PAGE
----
The Dirty Life of Mining in Australia: A Travelogue 

By Lindsay Fitzclarence. Interventions, 2023; 214 pages. 

Reviewed by Cormac Mills Ritchard

“Blasts make floors crack and houses shake”, journalist Tom Joyner reports about Williamstown, a suburb in the Western Australian mining town Kalgoorlie. Northern Star Resources’ mine has drilled tunnels deep beneath the houses, in which it carries out regular blasts. 

“Lifelong local Fay Henderson said after years of fighting, she is exhausted and feels a sense of dread that it will not be long before Williamstown is gone altogether. “‘I think that it eventually has to pass that we just won’t be here, that the mine will engulf us eventually.’”

The Dirty Life of Mining in Australia, by Lindsay Fitzclarence, is a valuable resource. Setting out from Morwell in eastern Victoria, and travelling to Broken Hill, Roxby Downs, the Kimberley, Mount Whaleback and Kalgoorlie, he combines research with journaling to paint a picture of mining’s devastating effects across the continent.

The environmental effects are visible in the moonscape of open-cut pits and waste rock mounds, artificial lakes and craters filled with metallic and chemical tailings. Featuring in Fitzclarence’s photography, swathes of land have been cleared for these facilities. 

The human cost is detailed painfully throughout the book. Mines are less easily forgotten than their victims. The Line of Lode Memorial in Broken Hill pays tribute to 800 dead miners. In Kalgoorlie’s Eastern Goldfields Miners Memorial, there were 1,484 names at the time Fitzclarence visited.

Often, the deaths result from capitalists sacrificing safety for profits. Morwell is one example—in 2014, a grassfire ignited a coal mine in a blaze that streamed from the coal face for 45 days, leaving homes “invaded by ash and shrouded in polluted and toxic air”. This poisoning led to at least 60 excess deaths before the fire was put out, according to research by Voices of the Valley (community activists had to compile evidence themselves in the face of a government cover-up). This could have been prevented, but the owners had dismantled the mine’s watering system.

Another example is Broken Hill’s lead-bearing winds. Broken Hill Prospecting (now BHP) established mines there in the 1880s. “On windy days, lead-rich dust from the smelters landed everywhere”, Fitzclarence explains. “It settled on the roofs and drained into drinking water tanks. Cattle, sheep and dairy cows ate grass covered in lead dust, which flowed into the food chain.” Lead poisoning was responsible for many of the miner deaths marked in the memorial. 

Recounting the radical history of Broken Hill, Fitzclarence shows that miners and their families didn’t take this lying down—they forged the most militant union town in Australia at the beginning of the twentieth century. Yet Broken Hill’s children still suffer from lead-induced brain damage, making them “more than twice as likely to have developmental delays than the national average”, according to research from 2015.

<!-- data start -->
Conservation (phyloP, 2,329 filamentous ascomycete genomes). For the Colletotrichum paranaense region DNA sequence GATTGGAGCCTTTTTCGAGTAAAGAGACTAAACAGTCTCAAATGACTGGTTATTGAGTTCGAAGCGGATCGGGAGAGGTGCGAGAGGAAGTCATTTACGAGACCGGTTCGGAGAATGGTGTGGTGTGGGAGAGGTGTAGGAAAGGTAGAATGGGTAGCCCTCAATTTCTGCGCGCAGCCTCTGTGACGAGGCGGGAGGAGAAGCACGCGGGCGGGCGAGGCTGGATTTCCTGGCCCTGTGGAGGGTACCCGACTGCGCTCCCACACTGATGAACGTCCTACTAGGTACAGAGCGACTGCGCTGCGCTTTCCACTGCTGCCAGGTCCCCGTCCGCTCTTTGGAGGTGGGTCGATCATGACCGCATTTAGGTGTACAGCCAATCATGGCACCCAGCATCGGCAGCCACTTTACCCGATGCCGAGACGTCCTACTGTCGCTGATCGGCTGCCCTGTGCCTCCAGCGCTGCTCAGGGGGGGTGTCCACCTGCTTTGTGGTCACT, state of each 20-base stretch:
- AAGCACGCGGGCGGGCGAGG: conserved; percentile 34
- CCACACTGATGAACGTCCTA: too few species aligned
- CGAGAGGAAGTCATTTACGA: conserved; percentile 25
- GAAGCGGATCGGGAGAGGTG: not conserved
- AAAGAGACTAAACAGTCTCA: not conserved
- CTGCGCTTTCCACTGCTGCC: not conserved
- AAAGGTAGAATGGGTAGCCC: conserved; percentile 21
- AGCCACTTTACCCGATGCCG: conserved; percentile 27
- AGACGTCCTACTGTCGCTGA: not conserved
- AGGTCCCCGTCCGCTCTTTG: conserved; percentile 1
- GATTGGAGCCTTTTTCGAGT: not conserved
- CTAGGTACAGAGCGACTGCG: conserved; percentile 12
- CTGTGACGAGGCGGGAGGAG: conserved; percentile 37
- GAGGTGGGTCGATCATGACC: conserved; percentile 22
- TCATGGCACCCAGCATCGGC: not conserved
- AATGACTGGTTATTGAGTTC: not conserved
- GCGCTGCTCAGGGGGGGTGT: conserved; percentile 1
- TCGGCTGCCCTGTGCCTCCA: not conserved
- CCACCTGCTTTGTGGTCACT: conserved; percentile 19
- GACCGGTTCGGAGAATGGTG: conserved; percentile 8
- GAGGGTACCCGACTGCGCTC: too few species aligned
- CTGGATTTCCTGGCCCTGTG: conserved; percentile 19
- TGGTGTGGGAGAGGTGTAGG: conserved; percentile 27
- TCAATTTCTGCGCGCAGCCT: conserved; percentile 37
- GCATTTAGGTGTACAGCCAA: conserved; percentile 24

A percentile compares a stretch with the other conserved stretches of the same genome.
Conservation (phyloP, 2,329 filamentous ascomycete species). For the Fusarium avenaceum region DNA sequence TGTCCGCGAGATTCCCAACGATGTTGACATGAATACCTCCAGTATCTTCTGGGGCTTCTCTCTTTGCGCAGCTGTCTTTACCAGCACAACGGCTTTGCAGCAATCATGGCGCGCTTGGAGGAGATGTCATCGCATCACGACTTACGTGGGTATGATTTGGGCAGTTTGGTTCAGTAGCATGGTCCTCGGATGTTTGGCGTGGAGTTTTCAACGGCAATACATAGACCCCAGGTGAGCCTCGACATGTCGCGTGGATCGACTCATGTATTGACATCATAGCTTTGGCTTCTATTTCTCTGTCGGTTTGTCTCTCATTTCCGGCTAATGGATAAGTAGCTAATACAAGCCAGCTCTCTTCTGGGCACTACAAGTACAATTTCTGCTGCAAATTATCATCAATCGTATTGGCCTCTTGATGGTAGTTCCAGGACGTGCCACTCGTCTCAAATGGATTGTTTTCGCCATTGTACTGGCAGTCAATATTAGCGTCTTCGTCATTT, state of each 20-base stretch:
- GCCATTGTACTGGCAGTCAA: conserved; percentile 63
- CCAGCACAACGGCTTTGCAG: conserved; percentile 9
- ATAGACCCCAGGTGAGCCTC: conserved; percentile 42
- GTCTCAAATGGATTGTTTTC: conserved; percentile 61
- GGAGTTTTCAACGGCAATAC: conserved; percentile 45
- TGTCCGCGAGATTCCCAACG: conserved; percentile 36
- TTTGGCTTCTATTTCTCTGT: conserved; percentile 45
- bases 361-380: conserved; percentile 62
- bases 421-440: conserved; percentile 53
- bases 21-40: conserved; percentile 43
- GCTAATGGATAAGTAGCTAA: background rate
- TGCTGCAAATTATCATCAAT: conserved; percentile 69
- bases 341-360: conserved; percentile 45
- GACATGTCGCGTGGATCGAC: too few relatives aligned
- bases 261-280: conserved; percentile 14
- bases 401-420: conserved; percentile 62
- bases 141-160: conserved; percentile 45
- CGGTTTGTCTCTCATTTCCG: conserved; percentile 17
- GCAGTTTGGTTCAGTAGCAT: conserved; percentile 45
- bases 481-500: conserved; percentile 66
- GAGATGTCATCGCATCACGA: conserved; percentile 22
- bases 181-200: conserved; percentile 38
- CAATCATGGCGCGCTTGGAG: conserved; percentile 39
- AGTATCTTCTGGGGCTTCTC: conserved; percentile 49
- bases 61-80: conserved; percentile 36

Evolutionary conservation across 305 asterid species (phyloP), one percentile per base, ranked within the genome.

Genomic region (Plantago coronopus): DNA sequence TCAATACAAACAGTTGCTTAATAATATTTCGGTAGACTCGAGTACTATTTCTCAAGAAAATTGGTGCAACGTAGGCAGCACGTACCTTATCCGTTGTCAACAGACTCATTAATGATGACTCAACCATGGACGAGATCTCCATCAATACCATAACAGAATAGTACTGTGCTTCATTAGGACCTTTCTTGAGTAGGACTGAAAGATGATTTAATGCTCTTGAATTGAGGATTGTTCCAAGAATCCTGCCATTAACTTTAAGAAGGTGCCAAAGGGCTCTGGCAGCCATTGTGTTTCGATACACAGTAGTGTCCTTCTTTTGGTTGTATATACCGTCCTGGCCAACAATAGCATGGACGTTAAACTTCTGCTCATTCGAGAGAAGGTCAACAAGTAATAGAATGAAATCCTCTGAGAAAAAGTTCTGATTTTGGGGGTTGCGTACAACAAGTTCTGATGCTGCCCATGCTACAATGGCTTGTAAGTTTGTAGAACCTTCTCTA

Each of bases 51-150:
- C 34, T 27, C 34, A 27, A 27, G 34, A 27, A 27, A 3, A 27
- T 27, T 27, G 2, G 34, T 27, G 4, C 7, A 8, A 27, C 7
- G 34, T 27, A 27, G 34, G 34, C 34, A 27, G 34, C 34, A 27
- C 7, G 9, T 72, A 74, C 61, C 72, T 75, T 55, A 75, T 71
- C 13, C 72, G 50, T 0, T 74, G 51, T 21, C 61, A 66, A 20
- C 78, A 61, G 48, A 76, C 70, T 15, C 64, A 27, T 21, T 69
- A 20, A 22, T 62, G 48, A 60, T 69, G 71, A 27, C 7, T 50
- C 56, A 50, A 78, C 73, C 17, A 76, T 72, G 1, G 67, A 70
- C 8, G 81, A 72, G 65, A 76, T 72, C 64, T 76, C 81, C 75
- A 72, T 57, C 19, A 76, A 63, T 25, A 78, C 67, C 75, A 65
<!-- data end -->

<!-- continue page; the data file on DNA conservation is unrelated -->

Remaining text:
If resistance has shaped mining, mine owners have tried to shape the resistance. The industry claims to be the backbone of many regional towns. But towns like Newman in Western Australia have been emptied of people by the use of fly-in fly-out (FIFO) workers. 

Keeping its FIFO workers in a company camp allows BHP to watch them closely during and even after their twelve-hour shifts, including through room searches. The high levels of psychological distress a staggering one-third of all FIFO workers suffer are the industry’s answer to mining town militancy. 

The industry’s official history is one of entrepreneurs building Australia’s prosperity. Fitzclarence devotes a chapter to this “dominant narrative”, which reduces humans and the natural world to commodities and views Australia as terra nullius with mineral riches free for the taking. 

Fitzclarence develops his critique using the ideas of Naomi Klein and Tony Birch. Birch calls it an “exploitative capitalist extraction mentality”; Klein calls it “extractivism”, a “habit of thought” that led us to believe we could “dig and drill out the substances we desired while thinking little of the trash left behind”.

These narratives are important—the industry’s Promethean and “civilising” portrayal of itself arms its marketing departments with ample talking points. But compelling as Klein’s and Birch’s descriptions are, they remain limited. 

In his conclusion, Fitzclarence suggests that “the world of mining needs to develop a very different mindset”. But capitalism will brook no such change. If current mine owner CBH Resources decided to prioritise reducing lead tailings over increasing revenue in Broken Hill, or if Northern Star Resources abandoned its tunnels under Williamstown, or if BHP decided to share its Mount Whaleback earnings with the local Martu and Niabali peoples, how would their profits suffer? And if their profits suffered, how soon would a competitor, richer by its ruthlessness, outmatch and acquire them?

The murderous, degrading and dehumanising exploits of mining capital in Australia that Fitzclarence exposes are the best proof that there is little mining capital will not do for profit. The way forward is the path of resistance like that paved by the workers of Broken Hill.